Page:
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For the Love of Stephen Kazmierczak’s Parent

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As the parent of two children now in college and one not far behind, I feel more grief than I care to say for the families of those who were killed in the Northern Illinois University shooting. I feel equally overwhelmed for the shooter, Stephen Kazmierczak, because I know in my heart that there but for the grace of God goes one of my children. My heart sinks heaviest for Stephen’s father, Robert, because I know in my heart that there but for the grace of God go I.

In my quest to raise the strongest, brightest, and most emotionally capable children, I have spent the better part of the last 23 years studying child development and child psychology, researching and trying out different parenting techniques, and struggling to understand and meet the needs of my children as they’ve passed through the different phases of their lives.

For a parent, success is almost always seen in hindsight because we rarely know if what we’re doing at any given moment is the right thing – even as we insist, and may well know, it is our best. Tragically, sometimes even our best is simply not good enough.

From the crib to the playground to high school pep rallies to the birth of their children’s children, parents are dogged or credited with the aftermath of their every decision and action taken – or not taken. Regret doesn’t begin to describe how it feels to look back and see what we’ve done wrong. Relief often outweighs joy when we realize we did it right.

Then there is the awkward, awful, foreboding feeling that comes with knowing there is only so much the parent of a grown child can do – and still, there is what the child did, there is a child injured or gone, there is a parent held liable.

Society’s yardstick measures from the outside, and the pain of that assessment is but a fraction of what the parent experiences when looking into the mirror, reflecting back on that child’s life and the parent’s part in it. There are the failures – real or imagined – the successes now tainted, and all that comprises the heaviest burden that is loving one’s child unconditionally. The loss of one’s child, no matter the reason, is too great; the grief is simply inconsolable. When mom or dad thinks they had any part in it, the grief is unstoppable.

There is nothing new to be learned from this or any other school shooting. There are only the same, apparently valueless (according to society) lessons we’ve yet to validate and actively apply to every parent and child in need. Once again, Harry Chapin’s 1972 “Sniper” has cried out from the distant past – “Am I?” – and once again we’ve failed to answer in time – for him, for his father, for those he killed, for any of us. It could even be argued that we’ve even gone so far as to recreate – and re-ignore – Chapin’s 1975 beaten-down war veteran, “Bummer.”

With Kazmierczak’s final act, another part of all of us has died – violently and completely. I can’t begin to express my regret.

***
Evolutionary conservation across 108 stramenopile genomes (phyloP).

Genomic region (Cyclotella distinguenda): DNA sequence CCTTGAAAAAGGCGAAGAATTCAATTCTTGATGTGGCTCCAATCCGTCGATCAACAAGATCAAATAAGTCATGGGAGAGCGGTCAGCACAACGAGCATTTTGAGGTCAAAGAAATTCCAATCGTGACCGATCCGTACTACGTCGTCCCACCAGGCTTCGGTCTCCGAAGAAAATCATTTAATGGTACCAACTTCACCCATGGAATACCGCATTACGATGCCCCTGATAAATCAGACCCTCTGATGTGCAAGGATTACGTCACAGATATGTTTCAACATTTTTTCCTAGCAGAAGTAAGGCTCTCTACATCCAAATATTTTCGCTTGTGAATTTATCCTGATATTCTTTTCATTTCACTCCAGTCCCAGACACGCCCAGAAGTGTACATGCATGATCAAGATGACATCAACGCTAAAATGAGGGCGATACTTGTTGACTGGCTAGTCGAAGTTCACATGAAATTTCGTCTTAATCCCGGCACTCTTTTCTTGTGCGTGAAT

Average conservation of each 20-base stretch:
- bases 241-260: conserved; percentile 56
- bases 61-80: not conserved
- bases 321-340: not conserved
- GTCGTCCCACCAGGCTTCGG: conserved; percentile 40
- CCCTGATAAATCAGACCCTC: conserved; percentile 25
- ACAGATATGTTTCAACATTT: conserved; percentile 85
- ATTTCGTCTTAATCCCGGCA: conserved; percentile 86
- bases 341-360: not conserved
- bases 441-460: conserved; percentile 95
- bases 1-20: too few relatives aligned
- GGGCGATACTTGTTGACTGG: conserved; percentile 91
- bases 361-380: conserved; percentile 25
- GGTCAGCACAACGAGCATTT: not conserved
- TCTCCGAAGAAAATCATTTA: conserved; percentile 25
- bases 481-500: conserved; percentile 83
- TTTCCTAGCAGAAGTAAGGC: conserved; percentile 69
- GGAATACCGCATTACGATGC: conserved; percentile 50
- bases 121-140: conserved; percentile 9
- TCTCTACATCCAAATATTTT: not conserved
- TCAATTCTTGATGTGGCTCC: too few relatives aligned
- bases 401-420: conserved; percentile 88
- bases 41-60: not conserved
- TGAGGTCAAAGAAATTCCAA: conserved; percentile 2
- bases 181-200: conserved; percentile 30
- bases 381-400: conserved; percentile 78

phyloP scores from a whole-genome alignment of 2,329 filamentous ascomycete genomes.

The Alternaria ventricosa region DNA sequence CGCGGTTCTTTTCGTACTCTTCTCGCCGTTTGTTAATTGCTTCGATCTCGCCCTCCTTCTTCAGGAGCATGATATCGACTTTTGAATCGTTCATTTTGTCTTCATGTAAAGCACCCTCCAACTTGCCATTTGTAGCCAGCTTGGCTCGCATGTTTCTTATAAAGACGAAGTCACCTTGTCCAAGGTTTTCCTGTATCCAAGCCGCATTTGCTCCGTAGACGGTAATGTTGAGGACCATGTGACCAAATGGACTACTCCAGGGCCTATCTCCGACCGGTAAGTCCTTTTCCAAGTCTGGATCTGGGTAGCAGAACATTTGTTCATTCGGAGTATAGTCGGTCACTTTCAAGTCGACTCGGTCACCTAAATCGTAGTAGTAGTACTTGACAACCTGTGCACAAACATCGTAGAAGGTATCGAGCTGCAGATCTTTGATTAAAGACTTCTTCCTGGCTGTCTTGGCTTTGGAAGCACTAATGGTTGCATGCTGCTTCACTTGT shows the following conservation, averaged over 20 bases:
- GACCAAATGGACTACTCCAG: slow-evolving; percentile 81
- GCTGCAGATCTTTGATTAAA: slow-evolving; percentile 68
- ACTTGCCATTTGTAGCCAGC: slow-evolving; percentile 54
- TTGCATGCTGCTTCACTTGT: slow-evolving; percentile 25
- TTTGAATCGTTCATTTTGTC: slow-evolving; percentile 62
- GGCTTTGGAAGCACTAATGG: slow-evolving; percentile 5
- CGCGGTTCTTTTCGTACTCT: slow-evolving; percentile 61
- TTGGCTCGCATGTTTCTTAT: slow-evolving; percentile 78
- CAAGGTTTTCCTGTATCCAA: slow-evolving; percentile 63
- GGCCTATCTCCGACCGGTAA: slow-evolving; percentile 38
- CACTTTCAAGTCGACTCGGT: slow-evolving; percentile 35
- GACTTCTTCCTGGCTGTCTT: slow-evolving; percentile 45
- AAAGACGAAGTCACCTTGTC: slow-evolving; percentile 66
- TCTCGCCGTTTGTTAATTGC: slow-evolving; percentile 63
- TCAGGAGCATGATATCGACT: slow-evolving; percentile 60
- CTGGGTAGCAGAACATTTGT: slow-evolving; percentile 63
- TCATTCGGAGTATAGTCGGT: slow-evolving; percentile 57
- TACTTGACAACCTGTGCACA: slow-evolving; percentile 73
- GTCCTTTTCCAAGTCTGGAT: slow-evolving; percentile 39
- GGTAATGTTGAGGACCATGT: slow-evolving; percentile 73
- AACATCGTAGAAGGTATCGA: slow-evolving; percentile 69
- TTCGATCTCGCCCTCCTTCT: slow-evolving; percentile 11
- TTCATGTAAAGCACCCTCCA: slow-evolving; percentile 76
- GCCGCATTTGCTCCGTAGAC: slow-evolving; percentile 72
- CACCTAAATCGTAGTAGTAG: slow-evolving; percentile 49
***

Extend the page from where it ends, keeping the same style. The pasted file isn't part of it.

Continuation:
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About Diana Hartman

Diana is a USMC (ret.) spouse, mother of three and a Wichita, Kansas native. She is back in the United States after 10 years in Germany. She is a contributing author to Holiday Writes. She hates liver & motivational speakers. She loves science & naps.
  • Ania

    Dear Diana – You are so right, so right, thank you for your opinion. I am 50 something year old mother of one son, 26 year old. I cry today when thinking about those young people killed senseless. I cry for the killer, young, smart man. What happened ? So many questions. I do feel deeply for Stephen`s father. How heavy is his load ? I can`t imagine.
    I can`t imagine myself as a parent of killed child nor parent of the killer. How can I ? It is impossible.
    I do pray for all of them.

  • Rich

    I just saw his father on Fox News and I felt so bad for him, he was devastated. Apparently he lost his wife not long ago and now this. Something about the poor man just touched me deeply. He pleaded with reporters to leave him alone because he had nothing to say and he was diabetic and didn’t want to go into a relapse. I can’t imagine the pain this man is going through right now. My prayers are with him.

  • Ike Warren

    Sometimes you do your best and are baffled at the way your child turns out. This poor guy may have done his best only to have it turn out this way. They should leave him alone. What he is dealing with and the guilt and sorrow he has on him is more than anyone should have to bear.

  • PACK

    As mother of six two of which have bi polar disorder I agree with your comments. If mine go off their meds they become erratic and confused. Anything is possible at that point. I am so sad for “all” who lost their children.
    We just do the best we can and have to understand that some things are in fact beyond our control.
    We do the best we can and some things we can’t understand or even grasp the horrific reality of it all. I imagine all the parents involved are still in shock and disbelief. I send them healing energy and love. That’s all we can do.
    Thanks for our article.

  • Will

    Which priest at Queen of the Rosary Catholic Church, Elk Grove Village, IL, molested Stephen P. Kazmierczak while he was an altarboy there? He needs to be charged with Kazmierczak’s crimes.